It’s no surprise that the announcement of Kamala Harris as presumptive Democratic presidential nominee Joe Biden’s running mate was met with wild enthusiasm by large swaths of the music industry — after all, she’s a Bay Area-bred California senator who lives in Los Angeles with her entertainment-attorney husband, Douglas Emhoff. But less known is how longstanding and strong her connections with the music business are — and not necessarily with artists. A number of executives have supported her since her days as the district attorney of San Francisco, a role she held from 2003 until 2011, and many more since she successfully ran for California attorney general in 2010 and then U.S. senator in 2016.

Industry veterans Daniel Glass and Troy Carter have been “joined at the hip” in their support of Harris, as Carter puts it, since the early 2010s. Separately or together, the two have hosted events for her over the years that were attended by top executives, including Universal Music EVPs Michele Anthony and Jeffrey Harleston, Republic chief Monte Lipman, Apple Music’s Ebro Darden, Brooklyn Bowl founder Peter Shapiro and even LionTree investment banking firm founder Aryeh Bourkoff; Justin Bieber/Ariana Grande manager Scooter Braun is also a longtime supporter.

“Sean Parker introduced me to her at a lunch, very casually” in 2012, Glass, founder of Glassnote Records, recalls, “and when I met her I thought immediately that this was someone who would go very far, and could be a voice for artists and creators in DC. The ever-changing digital world and copyright wasn’t being comprehended by many people, and she wanted to know what the landscape was.”

Glass also stresses that unlike some politicians, “For her, it’s not about meeting big stars and having them do benefits: it’s about rights. And coming from California, with its very strong entertainment [industry], she really understands what is needed on both sides — the artist/creator side and the entrepreneurial side. She cares about small businesses, the independent spirit and the underdog, and that’s what we need in government. And she picks up the phone: ‘Hey Daniel, it’s Kamala. What should I know about? What’s going on?’ And,” he adds with a laugh, “she always wishes me happy Passover!”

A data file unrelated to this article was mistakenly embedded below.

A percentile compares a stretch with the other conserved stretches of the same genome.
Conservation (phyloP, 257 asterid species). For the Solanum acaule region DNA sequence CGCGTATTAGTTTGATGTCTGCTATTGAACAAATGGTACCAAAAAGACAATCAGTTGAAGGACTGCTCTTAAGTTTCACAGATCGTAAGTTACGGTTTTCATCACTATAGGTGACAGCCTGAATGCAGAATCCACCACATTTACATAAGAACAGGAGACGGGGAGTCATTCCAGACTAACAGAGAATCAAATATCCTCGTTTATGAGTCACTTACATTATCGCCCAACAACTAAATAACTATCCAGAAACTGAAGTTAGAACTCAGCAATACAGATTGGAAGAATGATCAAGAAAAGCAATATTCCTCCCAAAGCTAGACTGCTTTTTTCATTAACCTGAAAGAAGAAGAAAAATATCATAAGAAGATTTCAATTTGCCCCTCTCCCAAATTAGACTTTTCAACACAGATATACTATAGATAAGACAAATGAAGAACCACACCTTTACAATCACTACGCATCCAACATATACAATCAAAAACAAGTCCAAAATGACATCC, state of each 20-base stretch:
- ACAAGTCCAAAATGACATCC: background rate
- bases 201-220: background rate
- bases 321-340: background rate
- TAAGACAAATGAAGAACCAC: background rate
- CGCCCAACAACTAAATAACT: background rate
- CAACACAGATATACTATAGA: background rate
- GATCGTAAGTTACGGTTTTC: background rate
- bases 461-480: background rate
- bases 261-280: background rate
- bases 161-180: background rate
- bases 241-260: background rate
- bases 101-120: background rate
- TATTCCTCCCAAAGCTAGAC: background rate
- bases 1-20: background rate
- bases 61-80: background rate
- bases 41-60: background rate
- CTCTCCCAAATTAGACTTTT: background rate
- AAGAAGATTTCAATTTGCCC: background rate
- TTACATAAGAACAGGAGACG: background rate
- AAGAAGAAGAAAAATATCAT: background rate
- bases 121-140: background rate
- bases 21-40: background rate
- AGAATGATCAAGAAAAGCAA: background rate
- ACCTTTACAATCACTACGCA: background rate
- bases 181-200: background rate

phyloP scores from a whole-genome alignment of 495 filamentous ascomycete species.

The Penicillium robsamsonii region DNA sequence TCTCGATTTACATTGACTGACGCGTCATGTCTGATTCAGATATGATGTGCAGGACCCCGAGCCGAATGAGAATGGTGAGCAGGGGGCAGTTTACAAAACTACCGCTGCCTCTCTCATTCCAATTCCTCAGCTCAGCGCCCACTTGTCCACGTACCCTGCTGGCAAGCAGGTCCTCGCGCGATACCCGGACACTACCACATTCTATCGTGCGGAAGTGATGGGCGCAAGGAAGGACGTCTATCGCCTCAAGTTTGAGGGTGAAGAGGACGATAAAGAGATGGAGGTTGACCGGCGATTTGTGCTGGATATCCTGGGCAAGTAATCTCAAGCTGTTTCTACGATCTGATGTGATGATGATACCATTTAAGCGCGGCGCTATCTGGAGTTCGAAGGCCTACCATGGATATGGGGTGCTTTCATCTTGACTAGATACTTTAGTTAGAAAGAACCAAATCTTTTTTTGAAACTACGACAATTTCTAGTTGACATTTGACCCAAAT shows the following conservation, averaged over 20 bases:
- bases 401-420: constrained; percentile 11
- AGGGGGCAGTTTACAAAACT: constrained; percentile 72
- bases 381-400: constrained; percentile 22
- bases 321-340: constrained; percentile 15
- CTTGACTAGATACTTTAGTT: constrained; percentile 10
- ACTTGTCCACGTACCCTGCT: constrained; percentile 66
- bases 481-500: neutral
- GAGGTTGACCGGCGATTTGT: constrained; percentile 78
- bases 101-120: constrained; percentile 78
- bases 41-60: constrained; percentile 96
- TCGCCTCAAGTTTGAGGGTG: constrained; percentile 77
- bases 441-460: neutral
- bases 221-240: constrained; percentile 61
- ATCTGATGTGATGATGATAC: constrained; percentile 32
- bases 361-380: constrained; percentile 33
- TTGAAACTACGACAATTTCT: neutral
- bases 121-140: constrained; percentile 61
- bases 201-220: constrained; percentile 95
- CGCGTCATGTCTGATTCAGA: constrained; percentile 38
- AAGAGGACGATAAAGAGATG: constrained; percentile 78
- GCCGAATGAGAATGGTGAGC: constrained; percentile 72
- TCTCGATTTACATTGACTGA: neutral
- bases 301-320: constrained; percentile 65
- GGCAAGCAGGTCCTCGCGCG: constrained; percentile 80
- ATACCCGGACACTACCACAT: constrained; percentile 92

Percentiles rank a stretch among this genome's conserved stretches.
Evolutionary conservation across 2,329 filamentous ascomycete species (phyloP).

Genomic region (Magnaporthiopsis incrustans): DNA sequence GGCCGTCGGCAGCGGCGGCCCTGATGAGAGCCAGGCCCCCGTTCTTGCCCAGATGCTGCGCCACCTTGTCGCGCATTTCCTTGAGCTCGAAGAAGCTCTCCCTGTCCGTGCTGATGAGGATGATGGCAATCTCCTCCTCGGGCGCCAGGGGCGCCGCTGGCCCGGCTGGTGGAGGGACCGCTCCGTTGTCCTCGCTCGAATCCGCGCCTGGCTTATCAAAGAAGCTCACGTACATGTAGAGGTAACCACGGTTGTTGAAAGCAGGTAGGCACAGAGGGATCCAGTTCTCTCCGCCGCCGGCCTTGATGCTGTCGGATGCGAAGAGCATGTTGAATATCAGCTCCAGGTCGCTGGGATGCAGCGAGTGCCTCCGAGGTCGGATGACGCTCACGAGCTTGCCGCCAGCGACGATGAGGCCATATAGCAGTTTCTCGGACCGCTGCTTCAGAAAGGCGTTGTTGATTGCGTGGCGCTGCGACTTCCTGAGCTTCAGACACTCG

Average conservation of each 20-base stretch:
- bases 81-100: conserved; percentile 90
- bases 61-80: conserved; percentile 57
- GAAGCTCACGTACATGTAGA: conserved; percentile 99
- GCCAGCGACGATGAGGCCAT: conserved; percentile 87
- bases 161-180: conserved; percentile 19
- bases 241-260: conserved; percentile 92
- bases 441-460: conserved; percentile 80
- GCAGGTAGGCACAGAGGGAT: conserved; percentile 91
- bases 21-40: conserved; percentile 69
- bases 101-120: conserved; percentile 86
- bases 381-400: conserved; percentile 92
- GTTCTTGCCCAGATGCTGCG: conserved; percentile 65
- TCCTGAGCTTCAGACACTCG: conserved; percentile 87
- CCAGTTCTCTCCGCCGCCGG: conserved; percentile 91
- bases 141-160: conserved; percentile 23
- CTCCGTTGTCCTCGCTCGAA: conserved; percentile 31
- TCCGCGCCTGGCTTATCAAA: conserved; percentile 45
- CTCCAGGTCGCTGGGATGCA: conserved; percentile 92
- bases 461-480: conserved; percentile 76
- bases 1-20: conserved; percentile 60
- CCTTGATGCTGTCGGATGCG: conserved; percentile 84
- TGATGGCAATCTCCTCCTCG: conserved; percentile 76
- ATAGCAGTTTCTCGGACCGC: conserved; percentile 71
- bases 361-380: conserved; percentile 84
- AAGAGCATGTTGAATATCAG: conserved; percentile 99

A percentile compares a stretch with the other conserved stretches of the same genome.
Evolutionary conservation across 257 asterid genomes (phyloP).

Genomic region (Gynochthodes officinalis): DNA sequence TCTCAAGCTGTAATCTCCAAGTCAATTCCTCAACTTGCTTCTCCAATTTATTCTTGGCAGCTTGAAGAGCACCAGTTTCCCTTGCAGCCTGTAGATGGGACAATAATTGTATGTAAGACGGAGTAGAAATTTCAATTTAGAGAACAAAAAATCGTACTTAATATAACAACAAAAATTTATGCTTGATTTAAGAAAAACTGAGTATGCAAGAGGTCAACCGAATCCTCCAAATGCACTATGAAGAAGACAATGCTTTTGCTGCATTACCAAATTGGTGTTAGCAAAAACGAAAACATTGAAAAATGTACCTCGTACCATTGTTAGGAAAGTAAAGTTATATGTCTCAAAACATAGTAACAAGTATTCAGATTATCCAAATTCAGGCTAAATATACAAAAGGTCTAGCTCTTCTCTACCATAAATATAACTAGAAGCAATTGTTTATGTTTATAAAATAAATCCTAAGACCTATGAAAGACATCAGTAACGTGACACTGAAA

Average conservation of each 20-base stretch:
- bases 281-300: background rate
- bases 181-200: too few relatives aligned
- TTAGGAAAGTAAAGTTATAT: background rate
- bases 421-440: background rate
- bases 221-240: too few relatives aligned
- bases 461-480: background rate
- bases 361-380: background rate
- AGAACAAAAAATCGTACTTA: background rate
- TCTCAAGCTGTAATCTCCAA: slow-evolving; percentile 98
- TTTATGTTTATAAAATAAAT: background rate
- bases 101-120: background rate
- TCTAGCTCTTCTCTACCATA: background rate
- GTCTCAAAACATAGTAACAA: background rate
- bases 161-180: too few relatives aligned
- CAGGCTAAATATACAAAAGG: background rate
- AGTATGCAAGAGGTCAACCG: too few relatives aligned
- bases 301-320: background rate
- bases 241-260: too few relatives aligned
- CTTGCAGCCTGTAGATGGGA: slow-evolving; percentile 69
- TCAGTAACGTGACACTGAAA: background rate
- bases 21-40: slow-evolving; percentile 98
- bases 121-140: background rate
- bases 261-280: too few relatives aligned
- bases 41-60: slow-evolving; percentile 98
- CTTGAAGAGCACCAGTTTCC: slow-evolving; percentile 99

Q&A cofounder Carter, a former top exec at Spotify and manager of Lady Gaga for the first few years of her career, is organizing a fundraising event for Harris with Roc Nation CEO Jay Brown and film producer James Lassiter (in collaboration with their respective spouses). “In DC, we need a person who’s going to really interrogate the issues and not let things slip through the cracks when it comes to policy, which we saw when she interviewed [U.S attorney general William] Barr and [Supreme Court associate justice Brett] Kavanaugh,” he says. “We need somebody who’s not afraid to ask the hard questions, but also isn’t just doing it for theater.”

Caron Veazey, former Pharrell Williams manager and founder/CEO of Something in Common management-consulting, says, “Coming from California has kept her close to the music business, and she’s been involved and aligned with many of the bills going into Congress regarding songwriters and creators. But also, I’m impressed with her leadership and tenacity — speaking as a Black woman, I know first-hand the adversity one has to overcome in order to achieve, and to do that you have to have a certain strength.”

Harris’ support for creators is seconded by attorney Aaron Rosenberg (Ariana Grande, Justin Bieber, Jennifer Lopez), who held a fundraiser for her 2016 Senate campaign at his home. “In the music industry, artists are in need of advocates like her,” he says. “She helped introduce the [Music Modernization Act, which brought more equitable royalty rates to songwriters] in 2018, so there’s no question that she is on the side of the creators and ensuring that they are being compensated fairly and appropriately for their compositions.”

He adds, “I think it is critical that the government and specifically the administration reflects the composition of the people, and I think that her selection as Biden’s vice-presidential candidate does just that. It is so important on so many levels, especially from the perspective of the music business, which is itself also comprised of so many different constituencies. Seeing not only a woman but a person of color on the highest ticket is a game-changer.”

Veazey feels the time is ripe for change as well. “Her nomination alone has invigorated and reenergized so many of us,” she says. “Think of everything that has happened this year: coronavirus and the almost 170,000 people who have died, leading into Ahmaud Arbery and Breonna Taylor and George Floyd and so many others, which has led into more visibility for Black Lives Matter and the protests and all of the beautiful and constructive — and difficult and challenging — conversations that we’ve had around race. It has all made a need for real change.

“So I think that if elected — I’m going to say when elected,” she emphasizes, “the Biden-Harris combination is going to instill hope and bring a healing that we desperately, desperately need.”

But as much as the executives above are inspired by Harris’ leadership and familiarity with their business, they’re well aware of their place on the to-do list.

“I’m not necessarily even thinking about what her contribution to the music industry could be, as much as the help America needs right now,” Carter says. “She has strong relationships in our business, so I think she will be a strong advocate and all of the right people will have a seat at the table. But,” he concludes, “if she becomes vice president, she’s going to have much bigger fish to fry.”